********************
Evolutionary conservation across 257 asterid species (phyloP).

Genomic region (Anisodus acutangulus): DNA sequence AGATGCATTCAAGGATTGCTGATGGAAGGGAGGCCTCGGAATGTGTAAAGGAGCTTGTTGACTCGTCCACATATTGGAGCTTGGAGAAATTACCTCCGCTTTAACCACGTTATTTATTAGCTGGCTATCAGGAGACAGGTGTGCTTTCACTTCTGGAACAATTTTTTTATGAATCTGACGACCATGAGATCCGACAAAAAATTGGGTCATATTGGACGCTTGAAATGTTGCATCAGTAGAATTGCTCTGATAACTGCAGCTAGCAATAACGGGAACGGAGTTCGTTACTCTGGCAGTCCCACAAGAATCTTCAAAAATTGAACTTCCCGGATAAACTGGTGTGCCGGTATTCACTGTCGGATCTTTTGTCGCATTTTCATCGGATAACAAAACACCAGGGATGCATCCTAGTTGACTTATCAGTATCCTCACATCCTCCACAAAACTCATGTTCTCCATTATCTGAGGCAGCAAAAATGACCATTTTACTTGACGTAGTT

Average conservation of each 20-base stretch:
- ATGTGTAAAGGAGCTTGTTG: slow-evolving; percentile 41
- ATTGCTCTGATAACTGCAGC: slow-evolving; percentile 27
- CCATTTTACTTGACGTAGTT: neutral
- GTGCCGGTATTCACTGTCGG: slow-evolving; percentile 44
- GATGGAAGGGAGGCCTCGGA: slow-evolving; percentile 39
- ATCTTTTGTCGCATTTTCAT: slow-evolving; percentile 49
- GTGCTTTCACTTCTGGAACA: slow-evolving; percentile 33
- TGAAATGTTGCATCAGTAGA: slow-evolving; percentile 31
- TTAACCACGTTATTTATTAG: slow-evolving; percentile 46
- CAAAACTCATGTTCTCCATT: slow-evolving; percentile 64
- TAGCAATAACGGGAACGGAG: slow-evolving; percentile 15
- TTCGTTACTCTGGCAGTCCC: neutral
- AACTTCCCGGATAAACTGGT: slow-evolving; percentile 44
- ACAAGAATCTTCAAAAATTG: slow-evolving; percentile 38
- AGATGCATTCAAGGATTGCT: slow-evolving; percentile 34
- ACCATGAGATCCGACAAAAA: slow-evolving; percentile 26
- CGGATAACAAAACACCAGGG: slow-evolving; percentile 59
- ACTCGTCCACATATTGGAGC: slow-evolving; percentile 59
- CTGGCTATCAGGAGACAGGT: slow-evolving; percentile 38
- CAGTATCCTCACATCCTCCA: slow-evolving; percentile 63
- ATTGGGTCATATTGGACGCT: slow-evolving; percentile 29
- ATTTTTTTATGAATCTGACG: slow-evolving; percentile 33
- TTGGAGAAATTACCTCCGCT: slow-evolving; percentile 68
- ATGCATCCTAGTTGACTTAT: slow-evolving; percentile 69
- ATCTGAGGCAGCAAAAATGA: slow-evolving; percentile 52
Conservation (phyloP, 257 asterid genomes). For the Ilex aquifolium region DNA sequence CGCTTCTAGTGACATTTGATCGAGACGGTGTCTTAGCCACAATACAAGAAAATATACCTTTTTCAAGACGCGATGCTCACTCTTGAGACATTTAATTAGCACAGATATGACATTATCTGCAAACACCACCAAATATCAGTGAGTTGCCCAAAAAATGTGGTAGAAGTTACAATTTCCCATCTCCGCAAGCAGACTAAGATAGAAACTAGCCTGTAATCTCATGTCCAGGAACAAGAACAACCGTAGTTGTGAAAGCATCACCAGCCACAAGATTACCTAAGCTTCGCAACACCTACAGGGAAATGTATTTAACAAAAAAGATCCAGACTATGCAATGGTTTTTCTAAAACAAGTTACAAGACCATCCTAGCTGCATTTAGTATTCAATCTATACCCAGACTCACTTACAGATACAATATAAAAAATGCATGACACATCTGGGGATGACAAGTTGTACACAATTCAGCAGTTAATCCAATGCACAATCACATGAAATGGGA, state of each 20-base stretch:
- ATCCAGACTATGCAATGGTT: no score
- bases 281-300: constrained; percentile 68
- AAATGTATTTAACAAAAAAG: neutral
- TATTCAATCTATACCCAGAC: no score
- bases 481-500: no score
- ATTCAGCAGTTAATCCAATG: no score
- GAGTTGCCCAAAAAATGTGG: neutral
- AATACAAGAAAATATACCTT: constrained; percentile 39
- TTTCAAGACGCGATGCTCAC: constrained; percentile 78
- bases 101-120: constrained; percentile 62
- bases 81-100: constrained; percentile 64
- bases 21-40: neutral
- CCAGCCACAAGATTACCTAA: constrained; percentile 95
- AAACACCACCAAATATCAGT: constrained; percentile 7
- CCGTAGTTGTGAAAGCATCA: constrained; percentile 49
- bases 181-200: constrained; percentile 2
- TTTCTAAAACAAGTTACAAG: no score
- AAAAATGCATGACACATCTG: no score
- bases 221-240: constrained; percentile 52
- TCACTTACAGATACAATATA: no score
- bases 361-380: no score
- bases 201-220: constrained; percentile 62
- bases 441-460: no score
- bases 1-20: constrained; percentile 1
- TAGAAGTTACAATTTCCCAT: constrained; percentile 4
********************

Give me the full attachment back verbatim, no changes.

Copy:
Evolutionary conservation across 257 asterid species (phyloP).

Genomic region (Anisodus acutangulus): DNA sequence AGATGCATTCAAGGATTGCTGATGGAAGGGAGGCCTCGGAATGTGTAAAGGAGCTTGTTGACTCGTCCACATATTGGAGCTTGGAGAAATTACCTCCGCTTTAACCACGTTATTTATTAGCTGGCTATCAGGAGACAGGTGTGCTTTCACTTCTGGAACAATTTTTTTATGAATCTGACGACCATGAGATCCGACAAAAAATTGGGTCATATTGGACGCTTGAAATGTTGCATCAGTAGAATTGCTCTGATAACTGCAGCTAGCAATAACGGGAACGGAGTTCGTTACTCTGGCAGTCCCACAAGAATCTTCAAAAATTGAACTTCCCGGATAAACTGGTGTGCCGGTATTCACTGTCGGATCTTTTGTCGCATTTTCATCGGATAACAAAACACCAGGGATGCATCCTAGTTGACTTATCAGTATCCTCACATCCTCCACAAAACTCATGTTCTCCATTATCTGAGGCAGCAAAAATGACCATTTTACTTGACGTAGTT

Average conservation of each 20-base stretch:
- ATGTGTAAAGGAGCTTGTTG: slow-evolving; percentile 41
- ATTGCTCTGATAACTGCAGC: slow-evolving; percentile 27
- CCATTTTACTTGACGTAGTT: neutral
- GTGCCGGTATTCACTGTCGG: slow-evolving; percentile 44
- GATGGAAGGGAGGCCTCGGA: slow-evolving; percentile 39
- ATCTTTTGTCGCATTTTCAT: slow-evolving; percentile 49
- GTGCTTTCACTTCTGGAACA: slow-evolving; percentile 33
- TGAAATGTTGCATCAGTAGA: slow-evolving; percentile 31
- TTAACCACGTTATTTATTAG: slow-evolving; percentile 46
- CAAAACTCATGTTCTCCATT: slow-evolving; percentile 64
- TAGCAATAACGGGAACGGAG: slow-evolving; percentile 15
- TTCGTTACTCTGGCAGTCCC: neutral
- AACTTCCCGGATAAACTGGT: slow-evolving; percentile 44
- ACAAGAATCTTCAAAAATTG: slow-evolving; percentile 38
- AGATGCATTCAAGGATTGCT: slow-evolving; percentile 34
- ACCATGAGATCCGACAAAAA: slow-evolving; percentile 26
- CGGATAACAAAACACCAGGG: slow-evolving; percentile 59
- ACTCGTCCACATATTGGAGC: slow-evolving; percentile 59
- CTGGCTATCAGGAGACAGGT: slow-evolving; percentile 38
- CAGTATCCTCACATCCTCCA: slow-evolving; percentile 63
- ATTGGGTCATATTGGACGCT: slow-evolving; percentile 29
- ATTTTTTTATGAATCTGACG: slow-evolving; percentile 33
- TTGGAGAAATTACCTCCGCT: slow-evolving; percentile 68
- ATGCATCCTAGTTGACTTAT: slow-evolving; percentile 69
- ATCTGAGGCAGCAAAAATGA: slow-evolving; percentile 52
Conservation (phyloP, 257 asterid genomes). For the Ilex aquifolium region DNA sequence CGCTTCTAGTGACATTTGATCGAGACGGTGTCTTAGCCACAATACAAGAAAATATACCTTTTTCAAGACGCGATGCTCACTCTTGAGACATTTAATTAGCACAGATATGACATTATCTGCAAACACCACCAAATATCAGTGAGTTGCCCAAAAAATGTGGTAGAAGTTACAATTTCCCATCTCCGCAAGCAGACTAAGATAGAAACTAGCCTGTAATCTCATGTCCAGGAACAAGAACAACCGTAGTTGTGAAAGCATCACCAGCCACAAGATTACCTAAGCTTCGCAACACCTACAGGGAAATGTATTTAACAAAAAAGATCCAGACTATGCAATGGTTTTTCTAAAACAAGTTACAAGACCATCCTAGCTGCATTTAGTATTCAATCTATACCCAGACTCACTTACAGATACAATATAAAAAATGCATGACACATCTGGGGATGACAAGTTGTACACAATTCAGCAGTTAATCCAATGCACAATCACATGAAATGGGA, state of each 20-base stretch:
- ATCCAGACTATGCAATGGTT: no score
- bases 281-300: constrained; percentile 68
- AAATGTATTTAACAAAAAAG: neutral
- TATTCAATCTATACCCAGAC: no score
- bases 481-500: no score
- ATTCAGCAGTTAATCCAATG: no score
- GAGTTGCCCAAAAAATGTGG: neutral
- AATACAAGAAAATATACCTT: constrained; percentile 39
- TTTCAAGACGCGATGCTCAC: constrained; percentile 78
- bases 101-120: constrained; percentile 62
- bases 81-100: constrained; percentile 64
- bases 21-40: neutral
- CCAGCCACAAGATTACCTAA: constrained; percentile 95
- AAACACCACCAAATATCAGT: constrained; percentile 7
- CCGTAGTTGTGAAAGCATCA: constrained; percentile 49
- bases 181-200: constrained; percentile 2
- TTTCTAAAACAAGTTACAAG: no score
- AAAAATGCATGACACATCTG: no score
- bases 221-240: constrained; percentile 52
- TCACTTACAGATACAATATA: no score
- bases 361-380: no score
- bases 201-220: constrained; percentile 62
- bases 441-460: no score
- bases 1-20: constrained; percentile 1
- TAGAAGTTACAATTTCCCAT: constrained; percentile 4